We emphasized trust-building activities between the local leaders and the funders/innovators from the outside, as we have found that long-term collaboration that is highly adaptive to the local context and culture is much more likely to succeed. Often times, investments are made before this shared understanding is achieved, which can often limit the per-dollar impact.

The participants and local leaders came up with several shared goals, one of which was about eco-tourism. How did the group come up with that idea?

Many participants remarked on the beauty of the area’s natural features, as well as how unique the culture is—Williamson is the home of the famous Hatfield–McCoy feud, for example. One of the participants offered the insight that this could be packaged and “productized,” based on his earlier career experiences monetizing eco-tourism opportunities. The discussion evolved into a broader “Mountain Festival” that would celebrate the culture of the outdoors, build world class mountain biking and ATV trails, and showcase the great work of the local health clinic improving outcomes, particularly around fitness.

Eco-tourism was just one of the many actionable ideas that the group generated. Others included repurposing coal mines to be economically viable places for solar installations and solar workforce development. Another idea was a “Center of Excellence” for rural health, where Williamson Health and Wellness could showcase their successes in overcoming some of the most intractable health challenges. The Center could both showcase their work and create a new revenue stream at the same time.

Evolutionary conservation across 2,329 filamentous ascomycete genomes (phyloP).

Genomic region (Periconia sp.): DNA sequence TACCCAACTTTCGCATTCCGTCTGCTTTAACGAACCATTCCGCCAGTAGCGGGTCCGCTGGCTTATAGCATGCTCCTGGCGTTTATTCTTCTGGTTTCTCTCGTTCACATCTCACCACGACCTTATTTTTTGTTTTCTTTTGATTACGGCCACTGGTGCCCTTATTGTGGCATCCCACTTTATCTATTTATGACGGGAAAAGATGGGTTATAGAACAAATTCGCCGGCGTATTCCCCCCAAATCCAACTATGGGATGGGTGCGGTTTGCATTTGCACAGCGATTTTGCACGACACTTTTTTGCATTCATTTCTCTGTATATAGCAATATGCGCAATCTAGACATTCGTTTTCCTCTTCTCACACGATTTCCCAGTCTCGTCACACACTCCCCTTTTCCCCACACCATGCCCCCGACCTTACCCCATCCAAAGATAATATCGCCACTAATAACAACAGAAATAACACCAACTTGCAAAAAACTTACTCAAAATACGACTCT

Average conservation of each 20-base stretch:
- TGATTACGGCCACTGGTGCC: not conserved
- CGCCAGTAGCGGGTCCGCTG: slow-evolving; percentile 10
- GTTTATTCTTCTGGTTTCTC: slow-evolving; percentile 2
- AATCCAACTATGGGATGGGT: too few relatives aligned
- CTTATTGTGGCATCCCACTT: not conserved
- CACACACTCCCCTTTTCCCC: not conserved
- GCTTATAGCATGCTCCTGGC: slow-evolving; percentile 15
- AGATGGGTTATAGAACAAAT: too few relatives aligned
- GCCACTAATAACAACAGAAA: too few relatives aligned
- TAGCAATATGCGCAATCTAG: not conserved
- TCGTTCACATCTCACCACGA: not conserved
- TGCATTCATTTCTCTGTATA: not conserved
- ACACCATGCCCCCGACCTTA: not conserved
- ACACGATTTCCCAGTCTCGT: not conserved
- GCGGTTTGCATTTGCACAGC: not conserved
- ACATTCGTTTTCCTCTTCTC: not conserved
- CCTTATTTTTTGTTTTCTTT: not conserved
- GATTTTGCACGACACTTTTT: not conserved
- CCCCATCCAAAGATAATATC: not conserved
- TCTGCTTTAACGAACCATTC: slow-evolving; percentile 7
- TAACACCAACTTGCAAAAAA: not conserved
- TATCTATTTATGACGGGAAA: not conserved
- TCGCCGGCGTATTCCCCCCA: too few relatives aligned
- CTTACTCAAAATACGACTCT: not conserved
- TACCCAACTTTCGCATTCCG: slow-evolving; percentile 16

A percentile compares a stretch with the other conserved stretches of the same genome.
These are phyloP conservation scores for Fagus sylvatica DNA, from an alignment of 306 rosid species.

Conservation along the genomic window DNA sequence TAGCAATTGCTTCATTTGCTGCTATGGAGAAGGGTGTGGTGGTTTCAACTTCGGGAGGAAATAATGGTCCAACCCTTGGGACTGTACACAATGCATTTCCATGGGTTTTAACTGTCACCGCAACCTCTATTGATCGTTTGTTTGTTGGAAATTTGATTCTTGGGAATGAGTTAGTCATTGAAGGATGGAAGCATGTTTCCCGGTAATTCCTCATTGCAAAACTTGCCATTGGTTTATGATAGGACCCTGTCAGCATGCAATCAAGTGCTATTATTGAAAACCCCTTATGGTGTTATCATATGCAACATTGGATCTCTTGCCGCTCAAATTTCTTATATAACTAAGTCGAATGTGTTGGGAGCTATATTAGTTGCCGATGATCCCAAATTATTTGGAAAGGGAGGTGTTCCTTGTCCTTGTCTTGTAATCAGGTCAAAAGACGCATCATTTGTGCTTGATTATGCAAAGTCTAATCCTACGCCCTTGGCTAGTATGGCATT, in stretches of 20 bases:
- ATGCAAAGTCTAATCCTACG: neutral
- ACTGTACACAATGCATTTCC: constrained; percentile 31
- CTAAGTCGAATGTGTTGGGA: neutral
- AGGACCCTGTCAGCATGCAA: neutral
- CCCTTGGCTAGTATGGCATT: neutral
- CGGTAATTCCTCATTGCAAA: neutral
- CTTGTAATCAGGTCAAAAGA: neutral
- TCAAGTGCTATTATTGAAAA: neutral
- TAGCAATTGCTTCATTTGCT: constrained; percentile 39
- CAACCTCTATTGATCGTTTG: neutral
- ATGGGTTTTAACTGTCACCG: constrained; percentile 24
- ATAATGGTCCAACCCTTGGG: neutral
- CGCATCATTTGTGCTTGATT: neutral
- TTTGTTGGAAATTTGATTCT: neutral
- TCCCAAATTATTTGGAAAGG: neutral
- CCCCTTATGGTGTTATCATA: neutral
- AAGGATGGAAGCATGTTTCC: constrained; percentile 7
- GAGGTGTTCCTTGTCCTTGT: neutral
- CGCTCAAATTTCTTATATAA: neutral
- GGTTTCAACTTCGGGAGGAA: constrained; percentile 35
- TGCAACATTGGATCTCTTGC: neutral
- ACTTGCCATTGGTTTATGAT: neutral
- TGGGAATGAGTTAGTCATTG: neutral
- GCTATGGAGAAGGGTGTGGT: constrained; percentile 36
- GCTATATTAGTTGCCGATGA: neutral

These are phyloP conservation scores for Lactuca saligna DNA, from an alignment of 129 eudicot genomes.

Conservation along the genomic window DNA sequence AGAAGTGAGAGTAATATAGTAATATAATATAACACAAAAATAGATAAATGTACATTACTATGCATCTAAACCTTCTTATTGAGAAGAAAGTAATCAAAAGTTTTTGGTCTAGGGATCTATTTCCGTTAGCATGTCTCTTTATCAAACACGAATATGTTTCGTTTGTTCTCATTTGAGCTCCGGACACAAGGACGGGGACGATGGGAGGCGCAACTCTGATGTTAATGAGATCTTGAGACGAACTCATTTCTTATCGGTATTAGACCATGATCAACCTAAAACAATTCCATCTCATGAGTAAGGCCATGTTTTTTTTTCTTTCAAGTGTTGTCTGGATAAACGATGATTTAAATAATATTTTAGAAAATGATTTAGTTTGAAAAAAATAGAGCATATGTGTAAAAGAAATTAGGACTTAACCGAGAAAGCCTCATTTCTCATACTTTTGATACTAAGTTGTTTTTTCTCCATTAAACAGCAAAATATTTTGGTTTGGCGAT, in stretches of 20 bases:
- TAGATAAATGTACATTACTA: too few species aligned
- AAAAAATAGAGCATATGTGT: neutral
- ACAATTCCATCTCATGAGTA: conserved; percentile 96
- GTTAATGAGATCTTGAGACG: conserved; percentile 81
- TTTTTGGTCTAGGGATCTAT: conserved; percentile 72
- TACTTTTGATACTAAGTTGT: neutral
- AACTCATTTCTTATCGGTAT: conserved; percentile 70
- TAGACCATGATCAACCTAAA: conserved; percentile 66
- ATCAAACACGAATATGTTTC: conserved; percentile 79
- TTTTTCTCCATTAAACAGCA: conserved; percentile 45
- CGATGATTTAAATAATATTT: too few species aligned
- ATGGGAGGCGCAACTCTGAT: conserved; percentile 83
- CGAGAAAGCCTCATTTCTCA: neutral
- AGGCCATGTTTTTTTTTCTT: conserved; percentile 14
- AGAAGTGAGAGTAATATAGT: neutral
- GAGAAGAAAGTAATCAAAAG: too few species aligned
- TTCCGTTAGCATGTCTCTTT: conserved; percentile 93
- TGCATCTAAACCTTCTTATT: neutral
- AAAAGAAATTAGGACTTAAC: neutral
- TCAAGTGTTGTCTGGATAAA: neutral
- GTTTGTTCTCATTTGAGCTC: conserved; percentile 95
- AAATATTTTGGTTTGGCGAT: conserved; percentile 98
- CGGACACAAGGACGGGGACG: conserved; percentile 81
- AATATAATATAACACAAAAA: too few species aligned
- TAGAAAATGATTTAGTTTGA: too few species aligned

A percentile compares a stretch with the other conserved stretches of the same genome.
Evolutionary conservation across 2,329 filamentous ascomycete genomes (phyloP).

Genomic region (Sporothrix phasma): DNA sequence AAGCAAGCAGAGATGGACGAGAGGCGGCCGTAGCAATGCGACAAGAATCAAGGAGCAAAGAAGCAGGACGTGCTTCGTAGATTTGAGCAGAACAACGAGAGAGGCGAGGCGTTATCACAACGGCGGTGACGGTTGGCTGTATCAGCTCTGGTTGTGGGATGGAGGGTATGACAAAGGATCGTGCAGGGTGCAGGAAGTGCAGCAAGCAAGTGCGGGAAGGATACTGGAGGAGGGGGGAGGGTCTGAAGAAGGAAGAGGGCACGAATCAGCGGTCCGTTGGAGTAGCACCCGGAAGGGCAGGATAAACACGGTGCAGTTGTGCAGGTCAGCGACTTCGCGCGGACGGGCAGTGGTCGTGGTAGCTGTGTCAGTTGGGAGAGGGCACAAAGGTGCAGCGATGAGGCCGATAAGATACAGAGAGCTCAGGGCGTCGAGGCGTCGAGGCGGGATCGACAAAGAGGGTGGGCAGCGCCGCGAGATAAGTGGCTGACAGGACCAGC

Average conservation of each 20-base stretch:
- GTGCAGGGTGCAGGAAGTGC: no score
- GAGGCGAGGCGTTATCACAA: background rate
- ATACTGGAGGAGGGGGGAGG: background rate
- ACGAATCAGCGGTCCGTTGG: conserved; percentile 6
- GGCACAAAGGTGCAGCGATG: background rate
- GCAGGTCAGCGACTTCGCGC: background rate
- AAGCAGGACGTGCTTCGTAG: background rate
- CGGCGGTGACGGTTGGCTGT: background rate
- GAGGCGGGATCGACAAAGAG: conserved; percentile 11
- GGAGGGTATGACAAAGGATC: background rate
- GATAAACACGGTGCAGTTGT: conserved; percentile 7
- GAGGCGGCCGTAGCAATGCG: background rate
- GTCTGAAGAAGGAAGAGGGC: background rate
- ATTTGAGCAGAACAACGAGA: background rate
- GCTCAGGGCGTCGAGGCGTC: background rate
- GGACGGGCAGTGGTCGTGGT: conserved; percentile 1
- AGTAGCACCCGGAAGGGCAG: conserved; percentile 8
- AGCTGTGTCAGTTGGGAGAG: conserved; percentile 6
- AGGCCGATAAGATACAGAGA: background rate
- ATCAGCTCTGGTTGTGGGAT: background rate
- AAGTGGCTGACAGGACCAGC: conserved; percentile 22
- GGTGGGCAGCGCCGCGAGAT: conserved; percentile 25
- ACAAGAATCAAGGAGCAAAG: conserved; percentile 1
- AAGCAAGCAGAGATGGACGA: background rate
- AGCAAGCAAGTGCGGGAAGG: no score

How will trip participants and the local community partners move the ideas that were generated forward?

The group largely self-organized to move a number of different initiatives forward. For example, one of the participating impact investors, DBL, and their portfolio company, Solar City, a leading solar panel maker, are working with the head of the county’s redevelopment authority, Leasha Johnson, and a social entrepreneur, Brandon Dennison, who retrains former coal miners for new economy jobs, including green jobs. They are exploring different ways to retool former coal mines for 21st century jobs.